Research on the link between social media and depression is mixed, with some studies finding a clear correlation and others finding no link at all. A new study published in the journal Cyberpsychology, Behavior, and Social Networking examined previous research on the link between social media and mental health issues. Researchers found social media may reduce depression symptoms in some people, but the mental health effects of social media depend on how a social medium is used.
Does Social Media Cause Depression?
Researchers analyzed data from previous studies spanning 14 countries. The studies included a total of 35,000 participants ages 15-88. The study found a significant correlation between social media use and depression, but the correlation was a complex one with no clear causal relationship. Instead, the risk varied with age, personality, and how participants used social media.
People who negatively compared themselves to other social media users were highly vulnerable to depression. Friendships with former partners and envy were correlated with an increased risk of depression. Frequent Facebook posts also increased the risks, possibly because these posts enabled users to ruminate on negative emotions.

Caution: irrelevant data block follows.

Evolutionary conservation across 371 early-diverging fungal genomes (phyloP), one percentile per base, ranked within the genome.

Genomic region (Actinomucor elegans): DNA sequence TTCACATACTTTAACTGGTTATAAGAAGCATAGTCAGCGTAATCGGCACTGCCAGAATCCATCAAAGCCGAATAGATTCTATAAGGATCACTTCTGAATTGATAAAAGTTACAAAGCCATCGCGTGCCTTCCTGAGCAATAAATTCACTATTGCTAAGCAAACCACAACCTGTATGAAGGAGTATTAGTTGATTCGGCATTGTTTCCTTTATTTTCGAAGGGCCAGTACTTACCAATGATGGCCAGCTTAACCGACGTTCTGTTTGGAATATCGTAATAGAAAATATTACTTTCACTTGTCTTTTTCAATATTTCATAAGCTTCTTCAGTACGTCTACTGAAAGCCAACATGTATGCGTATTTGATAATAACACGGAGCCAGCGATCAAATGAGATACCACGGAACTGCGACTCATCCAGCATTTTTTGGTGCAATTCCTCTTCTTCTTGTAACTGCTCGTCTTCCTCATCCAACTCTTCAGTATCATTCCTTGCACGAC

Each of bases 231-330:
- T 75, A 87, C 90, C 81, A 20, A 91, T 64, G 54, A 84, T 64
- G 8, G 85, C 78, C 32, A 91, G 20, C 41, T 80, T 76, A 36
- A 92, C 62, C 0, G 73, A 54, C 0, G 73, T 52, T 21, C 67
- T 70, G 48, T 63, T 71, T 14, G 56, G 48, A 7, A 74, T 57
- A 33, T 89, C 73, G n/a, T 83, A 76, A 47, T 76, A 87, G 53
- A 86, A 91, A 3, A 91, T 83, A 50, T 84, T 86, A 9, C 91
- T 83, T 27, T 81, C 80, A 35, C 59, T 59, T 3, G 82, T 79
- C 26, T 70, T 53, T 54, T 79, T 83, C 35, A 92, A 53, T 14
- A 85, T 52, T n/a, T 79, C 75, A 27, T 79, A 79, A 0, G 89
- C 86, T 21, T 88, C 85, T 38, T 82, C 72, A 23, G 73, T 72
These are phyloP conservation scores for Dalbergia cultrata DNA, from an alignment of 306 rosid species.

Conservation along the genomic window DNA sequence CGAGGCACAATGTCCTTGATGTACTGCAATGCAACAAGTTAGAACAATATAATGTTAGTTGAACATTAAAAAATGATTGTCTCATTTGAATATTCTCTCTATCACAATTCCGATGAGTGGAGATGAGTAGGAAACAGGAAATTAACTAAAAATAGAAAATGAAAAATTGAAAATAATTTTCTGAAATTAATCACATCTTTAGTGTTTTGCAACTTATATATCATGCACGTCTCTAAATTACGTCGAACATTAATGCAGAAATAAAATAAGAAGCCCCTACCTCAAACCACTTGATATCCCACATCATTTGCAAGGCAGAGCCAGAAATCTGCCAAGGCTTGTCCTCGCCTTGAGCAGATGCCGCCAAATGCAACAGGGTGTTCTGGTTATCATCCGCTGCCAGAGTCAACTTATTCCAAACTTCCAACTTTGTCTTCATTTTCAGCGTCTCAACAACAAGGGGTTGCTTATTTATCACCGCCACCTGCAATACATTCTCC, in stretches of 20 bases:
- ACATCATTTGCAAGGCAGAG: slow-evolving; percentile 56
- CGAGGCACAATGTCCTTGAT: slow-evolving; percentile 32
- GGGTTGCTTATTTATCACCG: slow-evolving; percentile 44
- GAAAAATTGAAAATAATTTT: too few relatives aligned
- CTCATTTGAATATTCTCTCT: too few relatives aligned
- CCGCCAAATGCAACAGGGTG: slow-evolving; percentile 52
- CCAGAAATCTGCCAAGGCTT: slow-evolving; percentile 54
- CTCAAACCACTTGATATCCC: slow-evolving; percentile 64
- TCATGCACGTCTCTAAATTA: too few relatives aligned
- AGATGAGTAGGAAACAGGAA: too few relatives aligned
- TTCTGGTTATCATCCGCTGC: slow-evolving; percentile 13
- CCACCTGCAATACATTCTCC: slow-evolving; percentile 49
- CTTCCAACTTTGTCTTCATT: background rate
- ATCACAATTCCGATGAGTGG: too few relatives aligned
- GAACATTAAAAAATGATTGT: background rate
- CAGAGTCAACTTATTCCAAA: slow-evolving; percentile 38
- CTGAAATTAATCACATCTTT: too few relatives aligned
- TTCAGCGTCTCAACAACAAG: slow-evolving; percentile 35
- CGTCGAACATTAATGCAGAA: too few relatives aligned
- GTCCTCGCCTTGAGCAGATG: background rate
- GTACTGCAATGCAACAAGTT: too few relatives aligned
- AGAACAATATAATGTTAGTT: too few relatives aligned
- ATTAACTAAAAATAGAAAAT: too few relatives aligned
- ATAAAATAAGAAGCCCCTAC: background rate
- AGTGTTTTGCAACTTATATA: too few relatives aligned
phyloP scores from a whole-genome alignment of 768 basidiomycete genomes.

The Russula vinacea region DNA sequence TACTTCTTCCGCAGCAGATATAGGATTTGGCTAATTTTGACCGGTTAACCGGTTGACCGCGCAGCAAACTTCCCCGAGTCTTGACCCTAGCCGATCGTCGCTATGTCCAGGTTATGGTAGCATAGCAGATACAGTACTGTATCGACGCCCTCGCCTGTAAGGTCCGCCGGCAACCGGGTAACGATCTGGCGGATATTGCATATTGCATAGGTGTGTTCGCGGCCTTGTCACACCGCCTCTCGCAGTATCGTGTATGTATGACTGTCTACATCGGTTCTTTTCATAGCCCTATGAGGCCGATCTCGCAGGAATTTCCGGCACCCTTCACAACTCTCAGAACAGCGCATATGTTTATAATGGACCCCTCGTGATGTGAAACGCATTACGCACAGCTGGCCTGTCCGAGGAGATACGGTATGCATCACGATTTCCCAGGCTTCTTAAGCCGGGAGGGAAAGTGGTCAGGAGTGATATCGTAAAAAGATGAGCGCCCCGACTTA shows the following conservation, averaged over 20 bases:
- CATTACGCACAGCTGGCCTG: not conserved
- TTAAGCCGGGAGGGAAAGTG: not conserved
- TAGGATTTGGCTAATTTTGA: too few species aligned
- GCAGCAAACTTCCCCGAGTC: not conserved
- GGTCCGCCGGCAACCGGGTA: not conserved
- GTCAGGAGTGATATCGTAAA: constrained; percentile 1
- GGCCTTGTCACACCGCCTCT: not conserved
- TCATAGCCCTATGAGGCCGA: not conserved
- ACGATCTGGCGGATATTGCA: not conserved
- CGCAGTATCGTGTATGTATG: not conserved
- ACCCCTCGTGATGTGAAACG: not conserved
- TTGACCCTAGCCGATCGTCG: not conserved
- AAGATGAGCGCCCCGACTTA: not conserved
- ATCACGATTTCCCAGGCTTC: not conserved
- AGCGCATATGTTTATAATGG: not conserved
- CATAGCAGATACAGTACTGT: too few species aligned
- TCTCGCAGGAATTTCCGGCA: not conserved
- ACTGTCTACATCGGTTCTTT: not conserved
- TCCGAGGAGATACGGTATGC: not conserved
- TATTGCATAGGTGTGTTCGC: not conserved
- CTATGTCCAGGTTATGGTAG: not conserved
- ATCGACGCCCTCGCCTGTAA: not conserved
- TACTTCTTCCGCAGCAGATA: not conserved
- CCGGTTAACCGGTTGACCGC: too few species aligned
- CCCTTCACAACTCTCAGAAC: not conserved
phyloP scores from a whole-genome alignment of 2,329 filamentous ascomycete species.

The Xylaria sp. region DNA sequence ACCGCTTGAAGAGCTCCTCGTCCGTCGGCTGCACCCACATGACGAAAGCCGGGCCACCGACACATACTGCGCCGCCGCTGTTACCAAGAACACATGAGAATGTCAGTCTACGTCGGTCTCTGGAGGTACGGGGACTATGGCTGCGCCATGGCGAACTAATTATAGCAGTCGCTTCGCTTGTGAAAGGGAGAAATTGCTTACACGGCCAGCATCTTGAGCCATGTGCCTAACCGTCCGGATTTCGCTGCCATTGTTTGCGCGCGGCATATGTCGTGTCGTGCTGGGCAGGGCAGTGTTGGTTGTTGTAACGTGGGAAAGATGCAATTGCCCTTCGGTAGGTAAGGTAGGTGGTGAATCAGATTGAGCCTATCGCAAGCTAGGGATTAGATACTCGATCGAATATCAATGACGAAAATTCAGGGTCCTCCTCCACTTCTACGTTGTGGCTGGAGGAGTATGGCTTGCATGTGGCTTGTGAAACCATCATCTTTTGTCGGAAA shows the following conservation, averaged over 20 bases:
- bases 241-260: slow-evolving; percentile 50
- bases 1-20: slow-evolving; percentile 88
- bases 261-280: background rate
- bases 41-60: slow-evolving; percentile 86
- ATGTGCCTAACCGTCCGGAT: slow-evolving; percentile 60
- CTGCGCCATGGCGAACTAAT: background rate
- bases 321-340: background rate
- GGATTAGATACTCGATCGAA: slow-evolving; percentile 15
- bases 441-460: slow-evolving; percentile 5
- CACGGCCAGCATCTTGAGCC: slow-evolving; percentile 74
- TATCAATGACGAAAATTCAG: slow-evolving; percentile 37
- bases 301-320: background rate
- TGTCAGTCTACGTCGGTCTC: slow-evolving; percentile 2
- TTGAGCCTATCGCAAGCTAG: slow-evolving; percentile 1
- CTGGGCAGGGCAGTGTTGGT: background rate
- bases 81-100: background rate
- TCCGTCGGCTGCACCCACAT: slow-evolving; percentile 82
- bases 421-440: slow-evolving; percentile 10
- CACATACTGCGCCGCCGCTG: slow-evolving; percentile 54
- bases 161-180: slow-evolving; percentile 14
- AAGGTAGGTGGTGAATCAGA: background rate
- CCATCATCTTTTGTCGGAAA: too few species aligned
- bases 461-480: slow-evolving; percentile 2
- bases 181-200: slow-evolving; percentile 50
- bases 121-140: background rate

Can Social Media Use Improve Mental Health?
The researchers suggest social media may also improve mental health. Some users may rely on social media to manage symptoms of depression or to reduce isolation. For example, online support groups can help people with depression who cannot access therapy, or those who need support in between therapy sessions.
Some social media users may use their accounts to maintain relationships and express themselves, potentially improving their mental health. However, a 2015 study suggested teens who felt pressure to maintain a constant online presence were at a higher risk for mental health issues.
Baker, D. A., & Algorta, G. P. (2016). The relationship between online social networking and depression: A systematic review of quantitative studies. Cyberpsychology, Behavior, and Social Networking, 19(11), 638-648. doi:10.1089/cyber.2016.0206
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